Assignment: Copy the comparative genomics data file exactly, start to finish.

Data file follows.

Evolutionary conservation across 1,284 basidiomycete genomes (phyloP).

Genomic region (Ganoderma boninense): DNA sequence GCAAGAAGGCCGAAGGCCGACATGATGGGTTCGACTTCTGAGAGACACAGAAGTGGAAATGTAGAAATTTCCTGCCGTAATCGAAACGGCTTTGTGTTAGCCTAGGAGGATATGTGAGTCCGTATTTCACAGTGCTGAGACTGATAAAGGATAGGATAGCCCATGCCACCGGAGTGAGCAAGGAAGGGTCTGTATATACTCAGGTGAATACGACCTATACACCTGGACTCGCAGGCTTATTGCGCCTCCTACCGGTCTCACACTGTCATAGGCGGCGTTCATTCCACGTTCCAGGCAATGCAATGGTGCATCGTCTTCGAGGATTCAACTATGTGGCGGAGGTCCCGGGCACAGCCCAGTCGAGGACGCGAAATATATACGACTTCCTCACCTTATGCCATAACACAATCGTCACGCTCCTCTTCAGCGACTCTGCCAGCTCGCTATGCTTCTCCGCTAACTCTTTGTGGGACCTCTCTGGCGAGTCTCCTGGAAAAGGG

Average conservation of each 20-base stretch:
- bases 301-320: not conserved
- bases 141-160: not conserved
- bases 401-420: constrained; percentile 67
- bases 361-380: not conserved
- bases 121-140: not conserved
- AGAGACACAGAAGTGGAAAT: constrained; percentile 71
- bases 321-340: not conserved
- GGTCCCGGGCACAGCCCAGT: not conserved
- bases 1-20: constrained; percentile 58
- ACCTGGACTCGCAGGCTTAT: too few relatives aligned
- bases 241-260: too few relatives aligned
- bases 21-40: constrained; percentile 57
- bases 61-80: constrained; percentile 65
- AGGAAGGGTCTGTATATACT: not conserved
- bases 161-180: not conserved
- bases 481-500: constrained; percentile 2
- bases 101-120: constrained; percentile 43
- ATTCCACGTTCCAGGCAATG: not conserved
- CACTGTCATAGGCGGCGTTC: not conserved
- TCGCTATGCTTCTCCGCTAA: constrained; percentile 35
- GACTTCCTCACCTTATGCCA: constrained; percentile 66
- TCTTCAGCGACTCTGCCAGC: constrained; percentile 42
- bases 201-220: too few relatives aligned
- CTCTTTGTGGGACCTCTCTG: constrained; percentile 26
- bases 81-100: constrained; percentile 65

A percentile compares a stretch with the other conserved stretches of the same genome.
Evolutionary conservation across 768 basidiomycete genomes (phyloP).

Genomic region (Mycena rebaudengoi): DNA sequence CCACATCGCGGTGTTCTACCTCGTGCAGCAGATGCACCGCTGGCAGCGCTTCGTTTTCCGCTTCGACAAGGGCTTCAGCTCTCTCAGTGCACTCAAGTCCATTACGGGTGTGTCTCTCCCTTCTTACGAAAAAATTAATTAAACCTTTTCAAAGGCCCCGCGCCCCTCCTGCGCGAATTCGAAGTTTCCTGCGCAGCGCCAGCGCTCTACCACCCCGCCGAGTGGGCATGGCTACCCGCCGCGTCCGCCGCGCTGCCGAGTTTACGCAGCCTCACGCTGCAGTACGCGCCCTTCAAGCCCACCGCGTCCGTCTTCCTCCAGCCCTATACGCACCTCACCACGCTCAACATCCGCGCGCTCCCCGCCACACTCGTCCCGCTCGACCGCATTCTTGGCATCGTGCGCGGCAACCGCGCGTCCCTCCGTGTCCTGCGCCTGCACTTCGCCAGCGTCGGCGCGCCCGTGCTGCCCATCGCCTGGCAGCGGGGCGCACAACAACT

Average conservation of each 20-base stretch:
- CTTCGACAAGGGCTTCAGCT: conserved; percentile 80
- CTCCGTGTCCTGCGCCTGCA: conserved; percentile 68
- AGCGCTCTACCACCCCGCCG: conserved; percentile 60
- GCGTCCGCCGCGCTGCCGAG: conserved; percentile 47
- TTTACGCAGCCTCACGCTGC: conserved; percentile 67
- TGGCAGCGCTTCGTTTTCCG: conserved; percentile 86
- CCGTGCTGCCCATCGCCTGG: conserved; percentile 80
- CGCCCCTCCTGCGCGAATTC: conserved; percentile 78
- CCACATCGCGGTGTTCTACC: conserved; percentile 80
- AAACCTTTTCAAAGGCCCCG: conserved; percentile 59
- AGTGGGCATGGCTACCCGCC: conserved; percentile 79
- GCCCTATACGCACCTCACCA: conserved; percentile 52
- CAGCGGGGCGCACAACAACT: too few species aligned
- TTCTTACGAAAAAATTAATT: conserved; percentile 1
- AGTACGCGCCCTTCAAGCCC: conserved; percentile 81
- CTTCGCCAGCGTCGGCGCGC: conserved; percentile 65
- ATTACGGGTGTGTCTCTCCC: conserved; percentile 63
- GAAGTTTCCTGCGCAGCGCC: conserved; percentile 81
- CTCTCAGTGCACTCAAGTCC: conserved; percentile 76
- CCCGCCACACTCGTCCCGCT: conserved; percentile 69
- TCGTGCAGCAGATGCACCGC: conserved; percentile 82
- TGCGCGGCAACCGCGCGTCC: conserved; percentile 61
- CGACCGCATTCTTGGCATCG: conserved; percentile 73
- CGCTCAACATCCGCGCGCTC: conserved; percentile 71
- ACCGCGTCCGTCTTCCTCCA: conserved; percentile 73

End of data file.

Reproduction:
Evolutionary conservation across 1,284 basidiomycete genomes (phyloP).

Genomic region (Ganoderma boninense): DNA sequence GCAAGAAGGCCGAAGGCCGACATGATGGGTTCGACTTCTGAGAGACACAGAAGTGGAAATGTAGAAATTTCCTGCCGTAATCGAAACGGCTTTGTGTTAGCCTAGGAGGATATGTGAGTCCGTATTTCACAGTGCTGAGACTGATAAAGGATAGGATAGCCCATGCCACCGGAGTGAGCAAGGAAGGGTCTGTATATACTCAGGTGAATACGACCTATACACCTGGACTCGCAGGCTTATTGCGCCTCCTACCGGTCTCACACTGTCATAGGCGGCGTTCATTCCACGTTCCAGGCAATGCAATGGTGCATCGTCTTCGAGGATTCAACTATGTGGCGGAGGTCCCGGGCACAGCCCAGTCGAGGACGCGAAATATATACGACTTCCTCACCTTATGCCATAACACAATCGTCACGCTCCTCTTCAGCGACTCTGCCAGCTCGCTATGCTTCTCCGCTAACTCTTTGTGGGACCTCTCTGGCGAGTCTCCTGGAAAAGGG

Average conservation of each 20-base stretch:
- bases 301-320: not conserved
- bases 141-160: not conserved
- bases 401-420: constrained; percentile 67
- bases 361-380: not conserved
- bases 121-140: not conserved
- AGAGACACAGAAGTGGAAAT: constrained; percentile 71
- bases 321-340: not conserved
- GGTCCCGGGCACAGCCCAGT: not conserved
- bases 1-20: constrained; percentile 58
- ACCTGGACTCGCAGGCTTAT: too few relatives aligned
- bases 241-260: too few relatives aligned
- bases 21-40: constrained; percentile 57
- bases 61-80: constrained; percentile 65
- AGGAAGGGTCTGTATATACT: not conserved
- bases 161-180: not conserved
- bases 481-500: constrained; percentile 2
- bases 101-120: constrained; percentile 43
- ATTCCACGTTCCAGGCAATG: not conserved
- CACTGTCATAGGCGGCGTTC: not conserved
- TCGCTATGCTTCTCCGCTAA: constrained; percentile 35
- GACTTCCTCACCTTATGCCA: constrained; percentile 66
- TCTTCAGCGACTCTGCCAGC: constrained; percentile 42
- bases 201-220: too few relatives aligned
- CTCTTTGTGGGACCTCTCTG: constrained; percentile 26
- bases 81-100: constrained; percentile 65

A percentile compares a stretch with the other conserved stretches of the same genome.
Evolutionary conservation across 768 basidiomycete genomes (phyloP).

Genomic region (Mycena rebaudengoi): DNA sequence CCACATCGCGGTGTTCTACCTCGTGCAGCAGATGCACCGCTGGCAGCGCTTCGTTTTCCGCTTCGACAAGGGCTTCAGCTCTCTCAGTGCACTCAAGTCCATTACGGGTGTGTCTCTCCCTTCTTACGAAAAAATTAATTAAACCTTTTCAAAGGCCCCGCGCCCCTCCTGCGCGAATTCGAAGTTTCCTGCGCAGCGCCAGCGCTCTACCACCCCGCCGAGTGGGCATGGCTACCCGCCGCGTCCGCCGCGCTGCCGAGTTTACGCAGCCTCACGCTGCAGTACGCGCCCTTCAAGCCCACCGCGTCCGTCTTCCTCCAGCCCTATACGCACCTCACCACGCTCAACATCCGCGCGCTCCCCGCCACACTCGTCCCGCTCGACCGCATTCTTGGCATCGTGCGCGGCAACCGCGCGTCCCTCCGTGTCCTGCGCCTGCACTTCGCCAGCGTCGGCGCGCCCGTGCTGCCCATCGCCTGGCAGCGGGGCGCACAACAACT

Average conservation of each 20-base stretch:
- CTTCGACAAGGGCTTCAGCT: conserved; percentile 80
- CTCCGTGTCCTGCGCCTGCA: conserved; percentile 68
- AGCGCTCTACCACCCCGCCG: conserved; percentile 60
- GCGTCCGCCGCGCTGCCGAG: conserved; percentile 47
- TTTACGCAGCCTCACGCTGC: conserved; percentile 67
- TGGCAGCGCTTCGTTTTCCG: conserved; percentile 86
- CCGTGCTGCCCATCGCCTGG: conserved; percentile 80
- CGCCCCTCCTGCGCGAATTC: conserved; percentile 78
- CCACATCGCGGTGTTCTACC: conserved; percentile 80
- AAACCTTTTCAAAGGCCCCG: conserved; percentile 59
- AGTGGGCATGGCTACCCGCC: conserved; percentile 79
- GCCCTATACGCACCTCACCA: conserved; percentile 52
- CAGCGGGGCGCACAACAACT: too few species aligned
- TTCTTACGAAAAAATTAATT: conserved; percentile 1
- AGTACGCGCCCTTCAAGCCC: conserved; percentile 81
- CTTCGCCAGCGTCGGCGCGC: conserved; percentile 65
- ATTACGGGTGTGTCTCTCCC: conserved; percentile 63
- GAAGTTTCCTGCGCAGCGCC: conserved; percentile 81
- CTCTCAGTGCACTCAAGTCC: conserved; percentile 76
- CCCGCCACACTCGTCCCGCT: conserved; percentile 69
- TCGTGCAGCAGATGCACCGC: conserved; percentile 82
- TGCGCGGCAACCGCGCGTCC: conserved; percentile 61
- CGACCGCATTCTTGGCATCG: conserved; percentile 73
- CGCTCAACATCCGCGCGCTC: conserved; percentile 71
- ACCGCGTCCGTCTTCCTCCA: conserved; percentile 73